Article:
Partisan Obsession Dominates Iraq Debate

It may no longer be possible to have an honest, even-handed debate on what course in Iraq best serves American interests. And for that we have to thank the degree of partisanship that has come to dominate our politics, in Congress and beyond.

In structuring the most recent debates on Iraq in both House and Senate, both parties have been visibly motivated by their desire to turn the crisis of our time into campaign material for the November election season.

Democrats see it as a chance to exploit war weariness and perceived weakness in the Bush presidency. Their goal is to gain seats and perhaps regain control of Congress, and in any event to punish the Bush White House for what they see as its manifold transgressions.

For their part, Republicans see this moment in Iraq as a chance to reprise their winning strategy from the 2002 and 2004 campaigns — stressing threats to national security and portraying Democrats as soft on terrorism. If the U.S. signals a willingness to withdraw, they say, terrorists will make Iraq a safe haven from which to attack us.

That is why the majority Republicans crafted a House resolution supporting the current Bush administration mission in Iraq and specifically denouncing any timetable for withdrawal.

It did not matter that many in the Republican ranks may have their own views of the situation and their own thoughts on how best to rescue the U.S. from it. Nor did it matter that such Republicans may have wanted to discuss their ideas with like-minded people from both parties. The order of the day was unqualified support for the White House and all-out confrontation with the other party.

Democrats, for their part, were stuck with either endorsing what most regard as a failed policy or endorsing a policy easily caricatured as "cut and run." The basic purpose of the exercise was to force such a choice, to split the body into two ultra-simplified camps and facilitate the broadest form of attack ads.

In the Senate, Republican leaders quickly called for debate on a ready-to-hand Democratic proposal to set a deadline on withdrawal. It suited their purposes all the more that the sponsor was Sen. John Kerry of Massachusetts, the Democratic nominee against the president in 2004. What better way to revisit the question posed by that election, and recall the voters' response?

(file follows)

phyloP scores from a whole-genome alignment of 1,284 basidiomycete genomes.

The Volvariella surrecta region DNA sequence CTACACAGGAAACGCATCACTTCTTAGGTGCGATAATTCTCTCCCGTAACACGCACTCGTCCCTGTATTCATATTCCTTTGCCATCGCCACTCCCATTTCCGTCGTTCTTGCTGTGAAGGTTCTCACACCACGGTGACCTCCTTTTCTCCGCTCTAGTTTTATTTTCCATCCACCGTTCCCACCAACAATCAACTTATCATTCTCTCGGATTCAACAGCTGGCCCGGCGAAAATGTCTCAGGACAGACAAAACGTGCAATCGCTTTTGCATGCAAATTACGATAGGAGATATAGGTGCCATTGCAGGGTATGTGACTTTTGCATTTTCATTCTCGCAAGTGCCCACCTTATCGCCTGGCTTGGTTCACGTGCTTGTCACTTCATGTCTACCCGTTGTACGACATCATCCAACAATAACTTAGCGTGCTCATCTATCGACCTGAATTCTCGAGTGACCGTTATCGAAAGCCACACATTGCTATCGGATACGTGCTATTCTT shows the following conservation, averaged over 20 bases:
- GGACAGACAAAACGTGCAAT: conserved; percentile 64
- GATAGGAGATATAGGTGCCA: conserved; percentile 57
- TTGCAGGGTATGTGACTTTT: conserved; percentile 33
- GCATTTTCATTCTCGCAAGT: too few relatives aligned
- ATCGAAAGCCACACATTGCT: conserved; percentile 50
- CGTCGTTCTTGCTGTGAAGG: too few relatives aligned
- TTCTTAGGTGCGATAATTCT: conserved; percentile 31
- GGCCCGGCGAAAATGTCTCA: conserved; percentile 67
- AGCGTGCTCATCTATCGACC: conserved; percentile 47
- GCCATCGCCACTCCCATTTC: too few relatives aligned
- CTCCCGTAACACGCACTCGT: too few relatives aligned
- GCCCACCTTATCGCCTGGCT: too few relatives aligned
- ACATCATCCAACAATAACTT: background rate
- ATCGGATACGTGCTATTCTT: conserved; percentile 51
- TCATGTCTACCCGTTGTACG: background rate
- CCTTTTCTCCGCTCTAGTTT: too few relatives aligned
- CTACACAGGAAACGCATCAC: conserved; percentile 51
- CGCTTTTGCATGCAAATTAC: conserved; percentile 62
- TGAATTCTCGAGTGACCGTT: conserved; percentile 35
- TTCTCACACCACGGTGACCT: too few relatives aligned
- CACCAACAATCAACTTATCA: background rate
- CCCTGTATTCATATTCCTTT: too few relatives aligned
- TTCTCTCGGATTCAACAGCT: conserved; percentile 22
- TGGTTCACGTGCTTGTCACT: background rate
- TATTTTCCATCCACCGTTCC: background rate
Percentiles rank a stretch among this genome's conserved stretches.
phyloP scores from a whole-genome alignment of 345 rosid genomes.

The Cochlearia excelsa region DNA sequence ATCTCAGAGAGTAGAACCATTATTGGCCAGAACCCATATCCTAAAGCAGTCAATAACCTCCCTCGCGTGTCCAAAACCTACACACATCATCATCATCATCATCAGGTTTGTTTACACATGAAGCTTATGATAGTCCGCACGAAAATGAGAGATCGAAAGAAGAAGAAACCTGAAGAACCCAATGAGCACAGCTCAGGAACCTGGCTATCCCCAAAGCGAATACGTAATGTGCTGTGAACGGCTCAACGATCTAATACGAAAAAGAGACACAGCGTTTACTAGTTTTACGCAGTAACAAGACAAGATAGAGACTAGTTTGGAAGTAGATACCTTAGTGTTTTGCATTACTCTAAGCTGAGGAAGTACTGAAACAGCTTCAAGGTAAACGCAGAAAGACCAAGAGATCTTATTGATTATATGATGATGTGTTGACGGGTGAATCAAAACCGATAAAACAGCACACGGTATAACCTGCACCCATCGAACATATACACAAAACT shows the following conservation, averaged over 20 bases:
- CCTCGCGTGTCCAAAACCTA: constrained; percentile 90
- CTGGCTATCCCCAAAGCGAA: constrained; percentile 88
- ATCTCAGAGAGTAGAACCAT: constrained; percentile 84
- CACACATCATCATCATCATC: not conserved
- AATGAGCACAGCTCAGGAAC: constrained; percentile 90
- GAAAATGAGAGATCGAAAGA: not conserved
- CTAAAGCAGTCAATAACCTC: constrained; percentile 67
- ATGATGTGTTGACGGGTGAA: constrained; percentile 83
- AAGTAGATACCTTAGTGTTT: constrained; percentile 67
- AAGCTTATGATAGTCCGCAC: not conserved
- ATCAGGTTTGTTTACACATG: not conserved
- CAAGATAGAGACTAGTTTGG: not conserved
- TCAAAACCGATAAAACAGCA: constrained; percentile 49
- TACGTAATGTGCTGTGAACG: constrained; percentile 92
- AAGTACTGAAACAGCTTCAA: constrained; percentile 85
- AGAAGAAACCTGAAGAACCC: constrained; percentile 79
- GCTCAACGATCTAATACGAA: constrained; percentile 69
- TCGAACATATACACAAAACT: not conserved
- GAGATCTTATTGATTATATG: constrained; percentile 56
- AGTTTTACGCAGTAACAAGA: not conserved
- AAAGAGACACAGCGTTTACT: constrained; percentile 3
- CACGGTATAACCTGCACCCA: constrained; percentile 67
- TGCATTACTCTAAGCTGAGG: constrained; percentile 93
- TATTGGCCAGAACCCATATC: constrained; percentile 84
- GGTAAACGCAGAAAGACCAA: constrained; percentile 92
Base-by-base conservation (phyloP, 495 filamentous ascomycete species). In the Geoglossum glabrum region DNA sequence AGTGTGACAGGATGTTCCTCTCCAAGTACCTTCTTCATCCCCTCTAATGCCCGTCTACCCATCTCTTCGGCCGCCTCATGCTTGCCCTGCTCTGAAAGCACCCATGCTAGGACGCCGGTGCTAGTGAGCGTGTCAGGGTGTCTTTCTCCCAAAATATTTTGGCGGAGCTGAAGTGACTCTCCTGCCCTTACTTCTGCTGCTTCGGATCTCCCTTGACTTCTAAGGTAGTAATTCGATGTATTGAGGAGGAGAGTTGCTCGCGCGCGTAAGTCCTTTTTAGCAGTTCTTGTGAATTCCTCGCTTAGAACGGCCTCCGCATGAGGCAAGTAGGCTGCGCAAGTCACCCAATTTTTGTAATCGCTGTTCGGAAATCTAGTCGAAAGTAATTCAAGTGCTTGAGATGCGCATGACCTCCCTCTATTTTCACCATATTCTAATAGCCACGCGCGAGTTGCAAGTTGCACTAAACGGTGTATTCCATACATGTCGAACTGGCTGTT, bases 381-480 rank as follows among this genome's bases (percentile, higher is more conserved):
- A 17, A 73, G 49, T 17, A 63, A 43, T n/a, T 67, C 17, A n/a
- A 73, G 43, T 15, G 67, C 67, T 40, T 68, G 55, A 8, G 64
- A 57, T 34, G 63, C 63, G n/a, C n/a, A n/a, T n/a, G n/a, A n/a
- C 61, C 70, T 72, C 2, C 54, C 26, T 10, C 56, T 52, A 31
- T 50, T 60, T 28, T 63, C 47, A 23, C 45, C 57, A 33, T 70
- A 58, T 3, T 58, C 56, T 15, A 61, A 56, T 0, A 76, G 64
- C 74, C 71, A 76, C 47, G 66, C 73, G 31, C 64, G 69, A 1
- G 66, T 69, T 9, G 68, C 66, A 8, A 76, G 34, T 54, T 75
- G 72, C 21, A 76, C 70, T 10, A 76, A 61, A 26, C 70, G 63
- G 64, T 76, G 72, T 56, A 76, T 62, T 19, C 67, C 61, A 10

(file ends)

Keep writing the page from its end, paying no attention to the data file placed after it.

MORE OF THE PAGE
So, for the makers of attack ads, the Iraq debate is going just fine. This fall it will be "Bush's failed policy" on one hand versus "Democrats cut and run" on the other.

For the rest of us, this debate leaves everything to be desired. By pushing the parties apart, and working to keep them as far apart as possible, congressional leaders are failing to do what their best predecessors have considered their most important job.

Debate in Congress has always been contentious, even heated. It has always featured parties, factions, even personal rivalries that divided the membership. But on the most important questions, particularly those involving war and foreign policy, the best leaders have seen it as their duty to find a vital center.

This vital center has been composed of individuals capable of risk and sacrifice — individuals culled from both parties. They wanted their side to win the next election, of course, but they also wanted control of Congress to mean something more than just beating the other side. They want the institution of Congress to matter, and to serve something like the interests of the nation as a whole.

By organizing outward from this center, skillful leaders have been able to build consensus — particularly in times of crisis. A recent example was the debate in House and Senate prior to the Persian Gulf War of 1991. At the time, Saddam Hussein's troops had overrun and occupied neighboring Kuwait. President George H. W. Bush had dispatched a major force to the Gulf region, preparing for a counterstrike.

The first President Bush did not ask for a declaration of war or a congressional show of support, but Congress undertook a serious and substantive debate nonetheless. In the end, a bipartisan majority in both chambers backed the Republican president, even though both chambers were controlled by Democrats.

It was only 15 years ago, but it now seems part of another era.

Ron Elving co-hosts It's All Politics, a weekly podcast, with NPR Political Editor Ken Rudin.

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